Date Presented 04/01/2022
High school Individualized Education Program (IEP) goals of 44 diploma-track autistic youth were coded for content. Most goals addressed social-emotional, executive function, and self-advocacy. Sensory processing, daily living skills, and postschool occupations were least addressed but are known challenges for this population. Although OTs rarely provided school services for these youth, these areas are aligned with the scope of OT practice. There is a need to advocate for OT’s role in transition services for this population.
Primary Author and Speaker: Sharada Krishnan
Contributing Authors: Deborah Greene, Jennifer Chen, Ellen Cohn, Wendy Coster, Gael Orsmond
A significant and growing number of autistic transition-age youth enroll in post-secondary education (PSE) programs (Roux et al., 2015). Autistic PSE students experience challenges in academic and non-academic areas (e.g., social-emotional, executive function, self-advocacy, sensory processing, daily living skills; Anderson et al., 2017). While school-based services play a key factor in promoting positive transitions (AOTA, 2018), little is known about what high school services are provided for diploma-track autistic youth or the extent to which provided services align with their PSE needs. The purpose of this study is to 1) describe the focus of school services, indicated by Individualized Education Plan (IEP) goal content, for this population and 2) identify the school service providers working with this population. By understanding the focus of school-based services for diploma-track autistic youth during transition years, occupational therapists (OTs)—who are often under-represented providers in transition services (Pierce et al., 2020)—will be able to advocate for our role in transitions and better support these students’ PSE visions. In this descriptive study, we analyzed the IEPs of 44 autistic high schoolers aged 14-18. Participants were recruited from community organizations and social media throughout the USA. All participants received special education services through an autism classification, expected to graduate with a regular diploma, and did not have intellectual disability. We coded the goals and objectives of 44 IEPs using directed content analysis, according to whether goals addressed 13 domains. A codebook was initially developed through literature review and iteratively refined. Domains included academic, study strategies, technology, language and communication, sensory/motor, social/emotional/behavioral, executive function (EF), self-determination/advocacy (SA), independent living skills, employment, PSE, leisure, and transition (other). Service providers listed in IEPs were recorded. At least 2 raters coded each IEP; discrepancies were resolved through team meetings. All raters achieved good interrater reliability (Cohen’s kappa >.80). Descriptive statistics were calculated for the total number of goal domains per IEP; frequencies were calculated for goal domains and service providers. On average, IEPs included goals in 5.23 domains (SD = 1.95). Most IEPs included goals addressing social/emotional/behavioral skills (n = 41, 93%), EF (n = 39, 89%), SA (n = 33, 80%), and academic content (n = 28, 64%). Less than half had goals on study strategies (n = 21, 48%), technology use (n = 10, 23%), independent living (n = 10, 23%), employment (n = 19, 43%), PSE preparation (n = 19, 41%), and other transition (n = 7, 16%). The least addressed areas were basic language (n = 3, 7%), sensory/motor (n = 1, 2%), and leisure (n = 1, 2%). The most common personnel responsible for goals were special educators (n = 40, 91%), SLPs (n = 21, 48%), and school counselors (n = 12, 27%). Fewer than 25% of IEPs included psychologists, general education teachers, and behavior staff. Only 9% of IEPs (n = 4) included an OT. There was considerable variability in the focus of goals and service personnel included in IEPs. Few IEPs addressed several known challenges for this population that persist in PSE, such as daily living skills and managing sensory challenges. There were also few IEP goals related to leisure, PSE, and employment. OTs, who were rarely included as service providers in IEPs, are well-equipped to support these goal domains (AOTA, 2018). Thus, findings suggest a unique role for OTs in high school transition services for diploma-track autistic youth. OT advocacy and service provision changes are needed to better prepare these youth for PSE.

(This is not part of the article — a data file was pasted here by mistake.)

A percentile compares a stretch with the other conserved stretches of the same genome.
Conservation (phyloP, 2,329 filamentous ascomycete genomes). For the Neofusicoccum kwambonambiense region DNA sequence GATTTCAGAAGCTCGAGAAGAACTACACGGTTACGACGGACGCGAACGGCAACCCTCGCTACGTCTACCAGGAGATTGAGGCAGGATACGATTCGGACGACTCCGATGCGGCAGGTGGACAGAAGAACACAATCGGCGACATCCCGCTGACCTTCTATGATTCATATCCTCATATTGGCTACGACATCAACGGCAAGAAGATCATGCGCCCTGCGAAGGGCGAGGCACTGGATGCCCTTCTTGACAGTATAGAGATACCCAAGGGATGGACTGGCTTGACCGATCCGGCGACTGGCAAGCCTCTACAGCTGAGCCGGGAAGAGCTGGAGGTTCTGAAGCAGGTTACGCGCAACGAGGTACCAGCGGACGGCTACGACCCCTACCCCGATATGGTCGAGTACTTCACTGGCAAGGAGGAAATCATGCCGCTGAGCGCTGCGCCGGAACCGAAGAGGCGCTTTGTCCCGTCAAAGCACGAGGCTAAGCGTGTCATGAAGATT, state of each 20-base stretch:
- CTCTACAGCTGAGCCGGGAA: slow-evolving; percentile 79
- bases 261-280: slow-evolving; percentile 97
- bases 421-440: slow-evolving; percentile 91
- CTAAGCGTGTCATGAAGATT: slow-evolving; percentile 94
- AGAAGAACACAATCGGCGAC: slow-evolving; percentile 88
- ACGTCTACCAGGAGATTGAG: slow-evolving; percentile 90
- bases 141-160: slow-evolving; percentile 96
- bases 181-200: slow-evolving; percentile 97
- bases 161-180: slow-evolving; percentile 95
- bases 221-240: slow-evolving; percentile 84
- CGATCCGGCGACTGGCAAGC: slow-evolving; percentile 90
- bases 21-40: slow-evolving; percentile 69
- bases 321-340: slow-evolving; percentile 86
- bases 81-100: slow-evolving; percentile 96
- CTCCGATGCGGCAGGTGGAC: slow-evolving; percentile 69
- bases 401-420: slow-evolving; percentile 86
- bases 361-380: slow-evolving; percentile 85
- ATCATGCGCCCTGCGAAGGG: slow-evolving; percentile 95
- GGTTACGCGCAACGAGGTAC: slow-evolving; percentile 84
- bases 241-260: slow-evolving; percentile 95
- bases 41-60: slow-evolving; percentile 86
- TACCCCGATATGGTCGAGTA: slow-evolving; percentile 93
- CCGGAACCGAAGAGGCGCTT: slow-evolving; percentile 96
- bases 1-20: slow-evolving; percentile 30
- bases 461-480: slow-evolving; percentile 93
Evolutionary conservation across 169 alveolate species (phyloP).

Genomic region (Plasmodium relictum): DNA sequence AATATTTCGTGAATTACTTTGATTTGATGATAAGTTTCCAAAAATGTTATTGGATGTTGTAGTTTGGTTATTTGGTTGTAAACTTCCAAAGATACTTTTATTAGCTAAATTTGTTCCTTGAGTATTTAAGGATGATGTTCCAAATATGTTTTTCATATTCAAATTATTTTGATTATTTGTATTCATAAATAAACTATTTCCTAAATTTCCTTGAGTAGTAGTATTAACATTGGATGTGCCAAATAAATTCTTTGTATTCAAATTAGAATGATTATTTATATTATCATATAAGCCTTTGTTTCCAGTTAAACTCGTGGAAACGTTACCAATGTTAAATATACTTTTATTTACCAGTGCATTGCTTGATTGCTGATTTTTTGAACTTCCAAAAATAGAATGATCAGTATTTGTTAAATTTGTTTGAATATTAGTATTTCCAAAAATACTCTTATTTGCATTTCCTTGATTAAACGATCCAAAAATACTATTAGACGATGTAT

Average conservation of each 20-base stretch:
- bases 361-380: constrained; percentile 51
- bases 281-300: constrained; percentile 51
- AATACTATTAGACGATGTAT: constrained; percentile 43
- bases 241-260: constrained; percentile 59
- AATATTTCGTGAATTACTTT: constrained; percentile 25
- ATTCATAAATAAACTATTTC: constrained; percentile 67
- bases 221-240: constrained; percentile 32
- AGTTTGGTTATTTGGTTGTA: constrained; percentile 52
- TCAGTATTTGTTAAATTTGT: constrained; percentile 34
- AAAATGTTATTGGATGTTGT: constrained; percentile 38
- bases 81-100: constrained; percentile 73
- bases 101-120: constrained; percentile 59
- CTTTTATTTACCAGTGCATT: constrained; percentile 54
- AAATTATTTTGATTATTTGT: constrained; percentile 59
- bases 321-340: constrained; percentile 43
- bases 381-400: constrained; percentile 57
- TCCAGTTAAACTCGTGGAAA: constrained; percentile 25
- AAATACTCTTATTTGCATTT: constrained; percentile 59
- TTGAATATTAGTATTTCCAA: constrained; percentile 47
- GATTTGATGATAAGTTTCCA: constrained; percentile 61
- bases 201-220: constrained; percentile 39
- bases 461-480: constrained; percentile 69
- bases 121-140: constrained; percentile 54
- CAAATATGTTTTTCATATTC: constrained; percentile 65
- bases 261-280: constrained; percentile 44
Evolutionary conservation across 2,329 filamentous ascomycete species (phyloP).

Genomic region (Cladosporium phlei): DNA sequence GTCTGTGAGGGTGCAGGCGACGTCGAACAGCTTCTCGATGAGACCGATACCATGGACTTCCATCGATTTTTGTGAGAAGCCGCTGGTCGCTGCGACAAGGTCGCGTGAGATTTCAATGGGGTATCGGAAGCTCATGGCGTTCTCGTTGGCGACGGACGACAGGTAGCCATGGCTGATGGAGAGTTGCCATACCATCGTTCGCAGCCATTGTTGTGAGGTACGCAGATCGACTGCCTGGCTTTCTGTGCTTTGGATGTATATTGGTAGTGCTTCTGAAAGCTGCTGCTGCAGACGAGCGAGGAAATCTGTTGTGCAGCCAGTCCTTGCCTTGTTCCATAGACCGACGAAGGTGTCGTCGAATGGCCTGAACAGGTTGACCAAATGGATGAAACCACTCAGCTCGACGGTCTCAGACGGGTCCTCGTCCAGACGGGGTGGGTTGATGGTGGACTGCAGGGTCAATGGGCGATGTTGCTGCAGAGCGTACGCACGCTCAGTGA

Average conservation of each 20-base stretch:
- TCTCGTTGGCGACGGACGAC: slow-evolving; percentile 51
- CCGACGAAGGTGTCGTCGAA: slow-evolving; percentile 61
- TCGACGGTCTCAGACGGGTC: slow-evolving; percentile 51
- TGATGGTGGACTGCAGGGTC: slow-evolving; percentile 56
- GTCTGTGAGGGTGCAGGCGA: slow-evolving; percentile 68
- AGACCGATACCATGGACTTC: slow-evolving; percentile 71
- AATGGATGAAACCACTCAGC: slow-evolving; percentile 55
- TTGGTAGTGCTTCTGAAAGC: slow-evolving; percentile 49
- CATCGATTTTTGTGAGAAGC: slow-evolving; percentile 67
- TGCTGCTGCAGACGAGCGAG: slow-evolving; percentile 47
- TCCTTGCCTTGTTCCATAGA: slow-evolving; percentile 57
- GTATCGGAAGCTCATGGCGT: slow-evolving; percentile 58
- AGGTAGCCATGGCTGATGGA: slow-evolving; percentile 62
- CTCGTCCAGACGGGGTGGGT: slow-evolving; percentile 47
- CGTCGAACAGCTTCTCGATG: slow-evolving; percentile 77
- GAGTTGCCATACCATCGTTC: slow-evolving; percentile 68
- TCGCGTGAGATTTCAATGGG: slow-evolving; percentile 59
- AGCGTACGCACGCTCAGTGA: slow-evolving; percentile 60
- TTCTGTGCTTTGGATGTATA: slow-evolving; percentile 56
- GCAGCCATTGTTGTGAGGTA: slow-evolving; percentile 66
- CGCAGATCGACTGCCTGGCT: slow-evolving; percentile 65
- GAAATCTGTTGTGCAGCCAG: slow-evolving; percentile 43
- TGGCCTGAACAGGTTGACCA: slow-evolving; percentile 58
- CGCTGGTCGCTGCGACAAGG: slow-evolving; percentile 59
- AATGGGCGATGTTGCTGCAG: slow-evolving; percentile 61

Roux, A.M., Shattuck, P.T., Rast, J.E., Rava, J.A., & Anderson, K.A. (2015). National autism indicators report: Transition into young adulthood. Philadelphia, PA: Life Course Outcomes Research Program, A.J. Drexel Autism Institute, Drexel University.
Anderson, A. H., Stephenson, J., & Carter, M. (2017). A systematic literature review of the experiences and supports of students with autism spectrum disorder in post-secondary education. Research in Autism Spectrum Disorders, 39, 33–53. https://doi.org/10.1016/j.rasd.2017.04.002
Pierce, D., Sakemiller, L., Spence, A., & LoBianco, T. (2020). Effectiveness of transition readiness interventions by school-based occupational therapy personnel. OTJR: Occupation, Participation and Health, 40(1), 27–35. https://doi.org/10.1177/1539449219850129
American Occupational Therapy Association. (2018). Transitions for children and youth: How occupational therapy can help [Fact sheet]. https://www.aota.org/-/media/Corporate/Files/AboutOT/Professionals/WhatIsOT/CY/Fact-Sheets/Transitions.pdf